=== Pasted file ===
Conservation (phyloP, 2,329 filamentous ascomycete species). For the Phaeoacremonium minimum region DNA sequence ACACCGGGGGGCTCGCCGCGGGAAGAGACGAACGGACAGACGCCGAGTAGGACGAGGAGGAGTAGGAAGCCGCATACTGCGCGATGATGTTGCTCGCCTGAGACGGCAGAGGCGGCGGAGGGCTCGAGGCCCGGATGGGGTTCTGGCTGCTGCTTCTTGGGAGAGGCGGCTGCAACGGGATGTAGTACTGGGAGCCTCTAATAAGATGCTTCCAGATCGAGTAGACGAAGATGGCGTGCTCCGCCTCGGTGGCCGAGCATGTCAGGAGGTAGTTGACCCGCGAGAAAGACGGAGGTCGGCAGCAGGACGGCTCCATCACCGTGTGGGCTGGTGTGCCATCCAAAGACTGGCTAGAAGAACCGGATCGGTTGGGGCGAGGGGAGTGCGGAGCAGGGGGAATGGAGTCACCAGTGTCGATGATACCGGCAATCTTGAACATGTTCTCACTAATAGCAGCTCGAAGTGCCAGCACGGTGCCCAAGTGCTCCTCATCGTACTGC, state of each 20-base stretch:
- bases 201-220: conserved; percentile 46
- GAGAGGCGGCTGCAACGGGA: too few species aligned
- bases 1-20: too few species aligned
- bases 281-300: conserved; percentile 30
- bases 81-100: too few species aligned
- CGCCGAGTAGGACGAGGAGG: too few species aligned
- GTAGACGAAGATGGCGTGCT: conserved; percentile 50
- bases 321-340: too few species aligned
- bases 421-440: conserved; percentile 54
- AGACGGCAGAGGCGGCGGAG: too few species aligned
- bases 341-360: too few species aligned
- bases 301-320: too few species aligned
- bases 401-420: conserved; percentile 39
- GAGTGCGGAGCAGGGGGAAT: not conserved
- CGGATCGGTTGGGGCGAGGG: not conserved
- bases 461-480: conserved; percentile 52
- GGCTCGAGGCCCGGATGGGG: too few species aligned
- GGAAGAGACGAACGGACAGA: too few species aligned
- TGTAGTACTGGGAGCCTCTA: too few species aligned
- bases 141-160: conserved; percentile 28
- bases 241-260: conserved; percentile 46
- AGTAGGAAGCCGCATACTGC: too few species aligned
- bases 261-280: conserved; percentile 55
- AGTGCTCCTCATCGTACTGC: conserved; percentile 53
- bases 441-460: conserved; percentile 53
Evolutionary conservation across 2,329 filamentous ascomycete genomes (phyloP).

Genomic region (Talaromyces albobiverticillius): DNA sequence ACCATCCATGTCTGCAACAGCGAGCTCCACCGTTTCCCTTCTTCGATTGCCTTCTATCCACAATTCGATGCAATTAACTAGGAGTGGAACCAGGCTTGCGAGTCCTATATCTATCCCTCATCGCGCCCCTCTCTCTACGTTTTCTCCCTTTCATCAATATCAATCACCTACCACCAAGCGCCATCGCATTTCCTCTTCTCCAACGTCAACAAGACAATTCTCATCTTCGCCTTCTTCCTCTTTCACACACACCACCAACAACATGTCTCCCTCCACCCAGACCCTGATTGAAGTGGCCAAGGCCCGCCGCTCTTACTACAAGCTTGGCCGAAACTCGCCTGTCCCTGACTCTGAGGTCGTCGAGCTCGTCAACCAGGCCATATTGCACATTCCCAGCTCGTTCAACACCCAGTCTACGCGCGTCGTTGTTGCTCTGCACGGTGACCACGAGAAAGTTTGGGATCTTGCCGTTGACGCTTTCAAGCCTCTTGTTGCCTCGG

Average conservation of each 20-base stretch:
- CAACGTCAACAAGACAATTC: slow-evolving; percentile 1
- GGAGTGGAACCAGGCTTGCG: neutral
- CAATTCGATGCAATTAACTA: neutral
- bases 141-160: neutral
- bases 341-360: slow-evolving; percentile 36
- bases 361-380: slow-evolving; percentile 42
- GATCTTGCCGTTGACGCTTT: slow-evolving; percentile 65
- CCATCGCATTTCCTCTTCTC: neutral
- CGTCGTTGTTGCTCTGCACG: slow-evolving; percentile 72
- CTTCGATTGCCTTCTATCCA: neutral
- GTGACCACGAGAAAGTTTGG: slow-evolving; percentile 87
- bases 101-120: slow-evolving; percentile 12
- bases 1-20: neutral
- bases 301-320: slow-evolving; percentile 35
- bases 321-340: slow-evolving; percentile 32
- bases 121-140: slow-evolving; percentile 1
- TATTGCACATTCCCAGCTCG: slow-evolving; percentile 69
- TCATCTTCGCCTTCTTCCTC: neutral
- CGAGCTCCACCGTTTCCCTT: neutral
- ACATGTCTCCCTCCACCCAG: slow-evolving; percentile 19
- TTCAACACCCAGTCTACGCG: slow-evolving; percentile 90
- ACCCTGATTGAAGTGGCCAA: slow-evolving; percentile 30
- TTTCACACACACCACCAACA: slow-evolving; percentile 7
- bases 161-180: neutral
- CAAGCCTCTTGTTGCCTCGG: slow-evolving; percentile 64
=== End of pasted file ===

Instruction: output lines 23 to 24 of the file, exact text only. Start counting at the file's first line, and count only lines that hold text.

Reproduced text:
- AGTAGGAAGCCGCATACTGC: too few species aligned
- bases 261-280: conserved; percentile 55